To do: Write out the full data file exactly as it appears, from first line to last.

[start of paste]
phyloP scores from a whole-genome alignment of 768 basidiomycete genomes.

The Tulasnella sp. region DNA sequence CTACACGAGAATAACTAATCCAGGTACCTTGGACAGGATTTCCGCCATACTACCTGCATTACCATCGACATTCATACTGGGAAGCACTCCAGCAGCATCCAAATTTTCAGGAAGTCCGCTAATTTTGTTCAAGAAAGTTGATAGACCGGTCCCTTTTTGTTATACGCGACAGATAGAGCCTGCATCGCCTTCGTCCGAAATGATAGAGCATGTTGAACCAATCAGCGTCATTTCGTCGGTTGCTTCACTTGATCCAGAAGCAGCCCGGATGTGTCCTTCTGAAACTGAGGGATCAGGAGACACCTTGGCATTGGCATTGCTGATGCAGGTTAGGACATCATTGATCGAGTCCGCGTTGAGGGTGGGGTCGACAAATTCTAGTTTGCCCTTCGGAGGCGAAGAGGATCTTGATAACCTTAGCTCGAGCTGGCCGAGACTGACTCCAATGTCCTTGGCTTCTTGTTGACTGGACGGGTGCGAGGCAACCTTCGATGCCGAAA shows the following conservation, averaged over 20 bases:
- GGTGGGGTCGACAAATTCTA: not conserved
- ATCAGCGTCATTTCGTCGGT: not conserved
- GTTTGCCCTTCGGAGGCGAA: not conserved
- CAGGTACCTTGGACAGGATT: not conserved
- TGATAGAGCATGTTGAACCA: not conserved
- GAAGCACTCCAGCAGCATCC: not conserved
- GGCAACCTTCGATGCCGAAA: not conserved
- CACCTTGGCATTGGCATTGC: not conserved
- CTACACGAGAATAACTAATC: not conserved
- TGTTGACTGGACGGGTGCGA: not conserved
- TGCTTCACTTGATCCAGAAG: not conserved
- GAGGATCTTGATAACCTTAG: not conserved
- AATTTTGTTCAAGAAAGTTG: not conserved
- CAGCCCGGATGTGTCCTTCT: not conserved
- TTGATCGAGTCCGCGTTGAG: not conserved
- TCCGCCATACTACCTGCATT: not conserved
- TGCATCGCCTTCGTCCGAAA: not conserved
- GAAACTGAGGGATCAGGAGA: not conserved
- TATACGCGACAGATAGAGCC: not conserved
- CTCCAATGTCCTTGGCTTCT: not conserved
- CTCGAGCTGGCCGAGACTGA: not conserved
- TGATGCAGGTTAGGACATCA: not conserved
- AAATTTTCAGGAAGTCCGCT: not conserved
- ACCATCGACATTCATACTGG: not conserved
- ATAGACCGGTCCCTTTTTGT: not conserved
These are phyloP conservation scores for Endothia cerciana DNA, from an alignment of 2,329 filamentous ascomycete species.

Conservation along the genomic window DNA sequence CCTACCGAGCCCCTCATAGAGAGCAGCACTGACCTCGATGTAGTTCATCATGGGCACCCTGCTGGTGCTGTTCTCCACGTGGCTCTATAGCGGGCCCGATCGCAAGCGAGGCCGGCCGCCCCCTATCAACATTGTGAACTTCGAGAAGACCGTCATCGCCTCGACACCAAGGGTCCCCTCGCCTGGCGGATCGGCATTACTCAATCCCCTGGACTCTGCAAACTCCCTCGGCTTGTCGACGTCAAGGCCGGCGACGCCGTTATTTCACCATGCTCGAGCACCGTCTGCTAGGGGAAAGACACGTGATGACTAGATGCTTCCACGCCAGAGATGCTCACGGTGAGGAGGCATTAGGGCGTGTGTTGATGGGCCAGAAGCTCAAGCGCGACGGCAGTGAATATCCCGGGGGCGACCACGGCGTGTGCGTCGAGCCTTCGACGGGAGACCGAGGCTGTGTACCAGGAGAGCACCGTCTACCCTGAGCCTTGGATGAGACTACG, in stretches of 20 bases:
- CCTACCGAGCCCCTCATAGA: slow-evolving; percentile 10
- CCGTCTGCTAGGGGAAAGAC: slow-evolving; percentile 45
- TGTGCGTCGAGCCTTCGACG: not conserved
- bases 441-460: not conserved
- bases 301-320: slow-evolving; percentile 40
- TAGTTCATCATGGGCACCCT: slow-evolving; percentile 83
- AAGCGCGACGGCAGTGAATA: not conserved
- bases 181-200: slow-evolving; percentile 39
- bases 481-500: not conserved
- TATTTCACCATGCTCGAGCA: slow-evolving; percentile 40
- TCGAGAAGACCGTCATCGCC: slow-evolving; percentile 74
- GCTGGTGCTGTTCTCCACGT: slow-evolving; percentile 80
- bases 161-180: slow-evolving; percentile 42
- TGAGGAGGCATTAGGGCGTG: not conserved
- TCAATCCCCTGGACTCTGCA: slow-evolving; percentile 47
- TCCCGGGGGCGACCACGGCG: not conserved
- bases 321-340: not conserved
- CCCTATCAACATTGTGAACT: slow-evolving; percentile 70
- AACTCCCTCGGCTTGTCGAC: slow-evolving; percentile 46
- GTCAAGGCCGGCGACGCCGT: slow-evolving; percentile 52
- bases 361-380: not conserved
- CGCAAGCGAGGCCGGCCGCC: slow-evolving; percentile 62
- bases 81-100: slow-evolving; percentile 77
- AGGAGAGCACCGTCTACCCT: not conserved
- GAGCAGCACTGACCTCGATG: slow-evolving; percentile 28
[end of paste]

phyloP scores from a whole-genome alignment of 768 basidiomycete genomes.

The Tulasnella sp. region DNA sequence CTACACGAGAATAACTAATCCAGGTACCTTGGACAGGATTTCCGCCATACTACCTGCATTACCATCGACATTCATACTGGGAAGCACTCCAGCAGCATCCAAATTTTCAGGAAGTCCGCTAATTTTGTTCAAGAAAGTTGATAGACCGGTCCCTTTTTGTTATACGCGACAGATAGAGCCTGCATCGCCTTCGTCCGAAATGATAGAGCATGTTGAACCAATCAGCGTCATTTCGTCGGTTGCTTCACTTGATCCAGAAGCAGCCCGGATGTGTCCTTCTGAAACTGAGGGATCAGGAGACACCTTGGCATTGGCATTGCTGATGCAGGTTAGGACATCATTGATCGAGTCCGCGTTGAGGGTGGGGTCGACAAATTCTAGTTTGCCCTTCGGAGGCGAAGAGGATCTTGATAACCTTAGCTCGAGCTGGCCGAGACTGACTCCAATGTCCTTGGCTTCTTGTTGACTGGACGGGTGCGAGGCAACCTTCGATGCCGAAA shows the following conservation, averaged over 20 bases:
- GGTGGGGTCGACAAATTCTA: not conserved
- ATCAGCGTCATTTCGTCGGT: not conserved
- GTTTGCCCTTCGGAGGCGAA: not conserved
- CAGGTACCTTGGACAGGATT: not conserved
- TGATAGAGCATGTTGAACCA: not conserved
- GAAGCACTCCAGCAGCATCC: not conserved
- GGCAACCTTCGATGCCGAAA: not conserved
- CACCTTGGCATTGGCATTGC: not conserved
- CTACACGAGAATAACTAATC: not conserved
- TGTTGACTGGACGGGTGCGA: not conserved
- TGCTTCACTTGATCCAGAAG: not conserved
- GAGGATCTTGATAACCTTAG: not conserved
- AATTTTGTTCAAGAAAGTTG: not conserved
- CAGCCCGGATGTGTCCTTCT: not conserved
- TTGATCGAGTCCGCGTTGAG: not conserved
- TCCGCCATACTACCTGCATT: not conserved
- TGCATCGCCTTCGTCCGAAA: not conserved
- GAAACTGAGGGATCAGGAGA: not conserved
- TATACGCGACAGATAGAGCC: not conserved
- CTCCAATGTCCTTGGCTTCT: not conserved
- CTCGAGCTGGCCGAGACTGA: not conserved
- TGATGCAGGTTAGGACATCA: not conserved
- AAATTTTCAGGAAGTCCGCT: not conserved
- ACCATCGACATTCATACTGG: not conserved
- ATAGACCGGTCCCTTTTTGT: not conserved
These are phyloP conservation scores for Endothia cerciana DNA, from an alignment of 2,329 filamentous ascomycete species.

Conservation along the genomic window DNA sequence CCTACCGAGCCCCTCATAGAGAGCAGCACTGACCTCGATGTAGTTCATCATGGGCACCCTGCTGGTGCTGTTCTCCACGTGGCTCTATAGCGGGCCCGATCGCAAGCGAGGCCGGCCGCCCCCTATCAACATTGTGAACTTCGAGAAGACCGTCATCGCCTCGACACCAAGGGTCCCCTCGCCTGGCGGATCGGCATTACTCAATCCCCTGGACTCTGCAAACTCCCTCGGCTTGTCGACGTCAAGGCCGGCGACGCCGTTATTTCACCATGCTCGAGCACCGTCTGCTAGGGGAAAGACACGTGATGACTAGATGCTTCCACGCCAGAGATGCTCACGGTGAGGAGGCATTAGGGCGTGTGTTGATGGGCCAGAAGCTCAAGCGCGACGGCAGTGAATATCCCGGGGGCGACCACGGCGTGTGCGTCGAGCCTTCGACGGGAGACCGAGGCTGTGTACCAGGAGAGCACCGTCTACCCTGAGCCTTGGATGAGACTACG, in stretches of 20 bases:
- CCTACCGAGCCCCTCATAGA: slow-evolving; percentile 10
- CCGTCTGCTAGGGGAAAGAC: slow-evolving; percentile 45
- TGTGCGTCGAGCCTTCGACG: not conserved
- bases 441-460: not conserved
- bases 301-320: slow-evolving; percentile 40
- TAGTTCATCATGGGCACCCT: slow-evolving; percentile 83
- AAGCGCGACGGCAGTGAATA: not conserved
- bases 181-200: slow-evolving; percentile 39
- bases 481-500: not conserved
- TATTTCACCATGCTCGAGCA: slow-evolving; percentile 40
- TCGAGAAGACCGTCATCGCC: slow-evolving; percentile 74
- GCTGGTGCTGTTCTCCACGT: slow-evolving; percentile 80
- bases 161-180: slow-evolving; percentile 42
- TGAGGAGGCATTAGGGCGTG: not conserved
- TCAATCCCCTGGACTCTGCA: slow-evolving; percentile 47
- TCCCGGGGGCGACCACGGCG: not conserved
- bases 321-340: not conserved
- CCCTATCAACATTGTGAACT: slow-evolving; percentile 70
- AACTCCCTCGGCTTGTCGAC: slow-evolving; percentile 46
- GTCAAGGCCGGCGACGCCGT: slow-evolving; percentile 52
- bases 361-380: not conserved
- CGCAAGCGAGGCCGGCCGCC: slow-evolving; percentile 62
- bases 81-100: slow-evolving; percentile 77
- AGGAGAGCACCGTCTACCCT: not conserved
- GAGCAGCACTGACCTCGATG: slow-evolving; percentile 28